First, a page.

After a judge upheld an FBI warrant, a Russian-owned superyacht that reportedly traveled to Fiji to avoid confiscation was transported to the United States.
The 106m (350ft) Amadea – tied to sanctioned oligarch Suleiman Kerimov – has been tracked by US police for months.
When the yacht arrived in Fiji in April, agents boarded it, but the boat’s owner filed a court battle to prevent the seizure.
They said the warrant was illegal under local law on the Pacific island.
However, Fiji’s Supreme Court disregarded that argument on Tuesday and ordered the boat’s departure, citing the expense to the local government of the big yacht’s mooring in Lautoka’s port.
In its application, US officials claimed that maintaining the $300 million (£238 million) warship would cost between $25 and $30 million each year.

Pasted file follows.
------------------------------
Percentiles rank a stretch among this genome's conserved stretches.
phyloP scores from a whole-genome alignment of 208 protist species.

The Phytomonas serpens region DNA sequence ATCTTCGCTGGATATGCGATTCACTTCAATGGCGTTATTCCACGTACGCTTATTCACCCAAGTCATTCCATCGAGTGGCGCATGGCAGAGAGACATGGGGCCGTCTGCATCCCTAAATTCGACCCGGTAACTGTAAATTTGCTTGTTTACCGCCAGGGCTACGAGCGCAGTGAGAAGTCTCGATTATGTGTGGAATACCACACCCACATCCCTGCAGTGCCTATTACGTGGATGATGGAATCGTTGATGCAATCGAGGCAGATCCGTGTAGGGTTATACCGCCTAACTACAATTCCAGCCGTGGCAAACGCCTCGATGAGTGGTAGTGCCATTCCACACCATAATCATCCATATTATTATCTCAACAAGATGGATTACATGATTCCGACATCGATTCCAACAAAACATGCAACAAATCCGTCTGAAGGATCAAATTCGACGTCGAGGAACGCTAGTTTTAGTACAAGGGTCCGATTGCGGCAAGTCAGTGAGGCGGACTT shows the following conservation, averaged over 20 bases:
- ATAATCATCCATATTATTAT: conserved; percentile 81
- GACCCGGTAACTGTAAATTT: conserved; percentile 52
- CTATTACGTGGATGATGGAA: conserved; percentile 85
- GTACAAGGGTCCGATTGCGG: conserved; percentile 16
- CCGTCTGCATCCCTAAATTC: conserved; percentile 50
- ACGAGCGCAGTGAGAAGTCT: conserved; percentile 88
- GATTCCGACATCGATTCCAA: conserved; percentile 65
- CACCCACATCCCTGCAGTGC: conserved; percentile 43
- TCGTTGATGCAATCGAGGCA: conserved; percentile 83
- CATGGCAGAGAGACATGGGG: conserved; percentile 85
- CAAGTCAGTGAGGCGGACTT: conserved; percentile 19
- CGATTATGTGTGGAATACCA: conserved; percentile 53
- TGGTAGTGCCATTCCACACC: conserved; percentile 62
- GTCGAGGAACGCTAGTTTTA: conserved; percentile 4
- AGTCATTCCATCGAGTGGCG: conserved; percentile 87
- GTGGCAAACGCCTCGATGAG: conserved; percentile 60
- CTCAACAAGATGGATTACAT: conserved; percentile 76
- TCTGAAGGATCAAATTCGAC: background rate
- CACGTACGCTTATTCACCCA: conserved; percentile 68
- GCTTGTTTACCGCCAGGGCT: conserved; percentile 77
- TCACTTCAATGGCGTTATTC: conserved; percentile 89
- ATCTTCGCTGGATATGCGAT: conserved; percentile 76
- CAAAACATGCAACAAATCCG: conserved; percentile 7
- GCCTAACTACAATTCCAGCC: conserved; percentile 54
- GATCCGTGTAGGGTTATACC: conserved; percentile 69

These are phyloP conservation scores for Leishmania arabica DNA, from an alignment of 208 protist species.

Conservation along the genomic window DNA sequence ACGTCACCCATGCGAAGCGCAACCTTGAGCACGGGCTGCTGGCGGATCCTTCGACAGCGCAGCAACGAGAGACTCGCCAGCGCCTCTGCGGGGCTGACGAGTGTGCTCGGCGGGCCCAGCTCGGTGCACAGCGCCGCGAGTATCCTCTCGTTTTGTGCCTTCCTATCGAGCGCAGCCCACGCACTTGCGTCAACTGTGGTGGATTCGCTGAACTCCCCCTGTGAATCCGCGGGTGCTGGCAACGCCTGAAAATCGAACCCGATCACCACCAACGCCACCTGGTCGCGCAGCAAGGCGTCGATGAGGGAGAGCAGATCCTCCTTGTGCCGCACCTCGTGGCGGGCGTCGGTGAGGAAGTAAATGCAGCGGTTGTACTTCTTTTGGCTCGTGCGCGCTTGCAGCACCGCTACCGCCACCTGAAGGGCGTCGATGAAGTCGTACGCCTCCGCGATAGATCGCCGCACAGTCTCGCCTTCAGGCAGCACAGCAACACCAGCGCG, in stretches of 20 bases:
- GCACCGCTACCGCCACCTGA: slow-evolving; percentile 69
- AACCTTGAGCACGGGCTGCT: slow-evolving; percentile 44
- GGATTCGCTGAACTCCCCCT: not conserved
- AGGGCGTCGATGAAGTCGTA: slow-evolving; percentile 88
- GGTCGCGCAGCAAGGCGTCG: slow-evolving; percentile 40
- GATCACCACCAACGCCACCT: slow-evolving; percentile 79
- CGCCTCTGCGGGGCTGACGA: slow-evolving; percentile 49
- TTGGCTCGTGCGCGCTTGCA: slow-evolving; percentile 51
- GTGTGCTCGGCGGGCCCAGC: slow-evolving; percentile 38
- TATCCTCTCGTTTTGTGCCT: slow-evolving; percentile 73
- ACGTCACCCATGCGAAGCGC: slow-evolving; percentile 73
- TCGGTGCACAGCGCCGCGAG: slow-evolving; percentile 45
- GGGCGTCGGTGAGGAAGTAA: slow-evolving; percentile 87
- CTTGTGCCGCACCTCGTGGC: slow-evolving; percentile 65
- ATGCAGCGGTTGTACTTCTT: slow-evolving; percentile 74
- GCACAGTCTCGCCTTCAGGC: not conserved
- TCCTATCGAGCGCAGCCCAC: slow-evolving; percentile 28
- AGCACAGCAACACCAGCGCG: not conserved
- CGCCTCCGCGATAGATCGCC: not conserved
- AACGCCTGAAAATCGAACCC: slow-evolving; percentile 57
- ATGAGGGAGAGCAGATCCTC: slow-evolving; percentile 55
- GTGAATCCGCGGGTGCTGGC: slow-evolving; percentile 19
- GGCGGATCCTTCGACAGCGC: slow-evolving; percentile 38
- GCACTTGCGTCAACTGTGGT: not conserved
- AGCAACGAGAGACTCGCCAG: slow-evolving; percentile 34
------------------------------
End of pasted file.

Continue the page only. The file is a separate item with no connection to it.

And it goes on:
The yacht should be removed for the public’s welfare, according to Chief Justice Kamal Kumar.
He discovered the ship had entered Fijian seas “without any authorization and most likely to avoid punishment by the US.”
The legal team for the yacht’s registered owners, Millemarin Investments, had contended that the boat did not belong to Mr Kerimov and instead belonged to a different Russian billionaire who was not subject to sanctions.
However, US officials claim that Mr Kerimov still maintains a financial interest in the yacht.
The boat also allegedly sought to avoid discovery “nearly immediately” after the conflict began by turning off its automatic tracking system, according to the FBI.
Mr Kerimov was originally sanctioned by US authorities in 2018 on a series of money-laundering offences. Since then, several countries have imposed sanctions on Russia, notably the EU group in response to Russia’s invasion of Ukraine.
The court verdict on Tuesday, according to Fiji’s Director of Public Prosecutions, underlined his country’s commitment to foreign help requests and international law.
“The court recognized the US warrant’s legitimacy and agreed that money laundering and ownership problems should be handled in the court of original jurisdiction,” Christopher Pryde stated.
Following the February invasion of Ukraine, Western authorities have increased their scrutiny of the assets of dozens of Russian billionaires.